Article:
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Memorization of the Periodic Table

written by: Janelle Martel • edited by: Kellie Hayden • updated: 1/5/2012

How do you memorize the period table? This article offers tips and suggestions for the memorization of the periodic table.

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    Many classes and courses require you to have the periodic table committed to memory. This may seem like a mundane task, but it actually does make working with the periodic table easier, particularly allowing Chemistry students to improve their speed when performing calculations or working on equations.

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    Memorization Tricks

    Many memorization or study techniques are also very helpful when memorizing the periodic table. However, the periodic table contains quite a bit of information. Generally, you will not need memorize the synthetic elements, which are the elements ranging from atomic number 104 to atomic number 118.

    Repetition is the most effective way to commit information to memory. The Periodic Table is arranged so that elements within each vertical column are similar, or have something in common. These are called groups, and easily break down the period table for easier memorization. This process is called "chunking" and is effective as the brain remembers items better if you are able to connect them to one another.

    Now that you have the sections grouped, you have some choices to make as to which memorization technique works out best for you. You may find a combination of techniques works as well:

    1) Write It Out

    Write out the elements by hand until you have them committed to memory. You should be writing out each group in order, and connecting each symbol with the name of the element.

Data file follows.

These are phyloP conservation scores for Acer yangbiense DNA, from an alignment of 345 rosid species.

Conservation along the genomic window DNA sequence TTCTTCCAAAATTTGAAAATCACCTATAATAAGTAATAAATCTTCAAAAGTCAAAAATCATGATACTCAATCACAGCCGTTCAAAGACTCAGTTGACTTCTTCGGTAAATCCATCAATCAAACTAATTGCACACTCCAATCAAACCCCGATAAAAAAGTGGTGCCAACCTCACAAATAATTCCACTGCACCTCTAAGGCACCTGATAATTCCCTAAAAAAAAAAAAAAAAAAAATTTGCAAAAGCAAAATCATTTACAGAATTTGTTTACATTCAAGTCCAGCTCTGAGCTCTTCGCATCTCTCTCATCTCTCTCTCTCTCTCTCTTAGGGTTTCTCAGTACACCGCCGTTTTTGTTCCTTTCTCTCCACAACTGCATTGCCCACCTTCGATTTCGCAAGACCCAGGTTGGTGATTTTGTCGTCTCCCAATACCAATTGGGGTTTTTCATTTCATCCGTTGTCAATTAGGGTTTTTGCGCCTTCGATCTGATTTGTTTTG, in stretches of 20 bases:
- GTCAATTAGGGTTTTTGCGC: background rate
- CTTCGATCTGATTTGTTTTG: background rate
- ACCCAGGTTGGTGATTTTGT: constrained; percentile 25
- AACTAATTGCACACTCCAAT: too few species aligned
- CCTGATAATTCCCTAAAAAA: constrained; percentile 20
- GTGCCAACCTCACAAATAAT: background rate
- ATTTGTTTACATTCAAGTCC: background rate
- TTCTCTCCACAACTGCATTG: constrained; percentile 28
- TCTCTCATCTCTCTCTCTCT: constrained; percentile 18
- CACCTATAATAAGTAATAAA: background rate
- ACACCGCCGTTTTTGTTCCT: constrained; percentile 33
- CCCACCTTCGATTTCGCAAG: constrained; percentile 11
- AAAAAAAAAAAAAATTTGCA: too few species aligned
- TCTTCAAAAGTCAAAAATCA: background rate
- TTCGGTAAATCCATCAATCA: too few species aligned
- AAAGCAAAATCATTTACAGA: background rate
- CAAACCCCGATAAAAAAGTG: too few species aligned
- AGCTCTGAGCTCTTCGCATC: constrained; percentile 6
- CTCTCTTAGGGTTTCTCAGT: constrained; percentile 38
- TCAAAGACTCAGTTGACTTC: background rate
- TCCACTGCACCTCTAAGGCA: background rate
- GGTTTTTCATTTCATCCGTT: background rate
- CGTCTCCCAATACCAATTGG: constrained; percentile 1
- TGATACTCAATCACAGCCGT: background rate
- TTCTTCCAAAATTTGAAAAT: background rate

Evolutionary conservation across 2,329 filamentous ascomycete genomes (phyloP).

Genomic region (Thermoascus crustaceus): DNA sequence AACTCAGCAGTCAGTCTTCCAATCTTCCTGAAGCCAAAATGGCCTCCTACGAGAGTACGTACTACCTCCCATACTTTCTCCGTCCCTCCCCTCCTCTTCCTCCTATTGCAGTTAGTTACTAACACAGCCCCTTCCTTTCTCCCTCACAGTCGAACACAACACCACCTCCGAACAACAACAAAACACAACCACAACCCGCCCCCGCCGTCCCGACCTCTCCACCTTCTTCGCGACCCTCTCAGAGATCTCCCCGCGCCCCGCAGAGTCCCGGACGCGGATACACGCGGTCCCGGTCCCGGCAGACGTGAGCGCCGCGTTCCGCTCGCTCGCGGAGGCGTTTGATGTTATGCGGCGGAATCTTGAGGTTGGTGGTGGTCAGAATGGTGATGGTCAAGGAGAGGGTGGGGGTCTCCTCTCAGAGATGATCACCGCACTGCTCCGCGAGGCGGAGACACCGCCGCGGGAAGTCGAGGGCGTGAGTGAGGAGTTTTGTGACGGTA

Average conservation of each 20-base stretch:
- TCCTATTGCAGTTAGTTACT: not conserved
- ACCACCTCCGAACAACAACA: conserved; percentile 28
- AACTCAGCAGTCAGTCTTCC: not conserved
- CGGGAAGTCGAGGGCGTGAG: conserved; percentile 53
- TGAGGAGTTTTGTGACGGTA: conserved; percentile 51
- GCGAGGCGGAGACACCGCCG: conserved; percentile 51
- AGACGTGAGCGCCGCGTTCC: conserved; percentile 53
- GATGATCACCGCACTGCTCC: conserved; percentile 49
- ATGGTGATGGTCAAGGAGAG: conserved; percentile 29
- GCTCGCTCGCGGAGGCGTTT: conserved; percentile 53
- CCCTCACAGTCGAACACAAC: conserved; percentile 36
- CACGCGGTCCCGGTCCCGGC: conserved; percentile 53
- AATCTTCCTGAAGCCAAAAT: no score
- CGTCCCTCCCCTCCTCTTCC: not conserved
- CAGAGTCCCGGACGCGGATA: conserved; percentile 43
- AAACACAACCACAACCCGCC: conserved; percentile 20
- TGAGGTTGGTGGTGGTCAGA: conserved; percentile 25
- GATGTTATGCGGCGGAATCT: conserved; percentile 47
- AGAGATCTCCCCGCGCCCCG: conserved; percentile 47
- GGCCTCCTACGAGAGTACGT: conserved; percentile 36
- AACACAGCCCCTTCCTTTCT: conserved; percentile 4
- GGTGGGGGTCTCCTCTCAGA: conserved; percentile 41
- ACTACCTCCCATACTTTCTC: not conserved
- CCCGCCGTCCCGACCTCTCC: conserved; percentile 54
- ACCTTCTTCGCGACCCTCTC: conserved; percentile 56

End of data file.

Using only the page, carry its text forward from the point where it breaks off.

2) Sing My Name

    Say the name of the element and it's symbol out loud. You may want to sing this to make it easier to remember. You can sing the song in your head when writing a test or working on an assignment. Remember to create "songs" for each group. You could even connect them by singing "and then" between groups.

    3) Create a Mnemonic

    A mnemonic uses the first letter of each word to create a sentence, making it easier to remember. Like the song, you can repeat this in your head when writing a test or working on an assignment.

    For example, the first family contains (in order) Hydrogen, Lithium, Natrium, Kalium, Rubidium, Caesium, and Francium. A sentence for this might be: Harry Little Nailed Karl Ruben's Cars Frequently. (Note that these are the Latin names, which makes it easier to memorize the Latin symbols)

    4) Make Flashcards

    If you wish to focus on memorizing the symbols of the elements more so than their placement, flashcards are a very good tool. Write the symbol for the element on one side, and the name of the element on the other. Show yourself the symbol and try to remember which element it is (check the back if you can't remember!)

    This will train your brain to associate the visual of the symbol with the name of the element. Once you get good at this, you can look at the name of the element and try to recite the symbol. This challenges your brain!

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    Things to Remember

    Most likely, you won't be very successful if you try and memorize the entire periodic table in a single marathon study session. Try to break your study sessions down to fifteen or twenty minutes and make then frequent and regular. This is a more effective strategy of studying.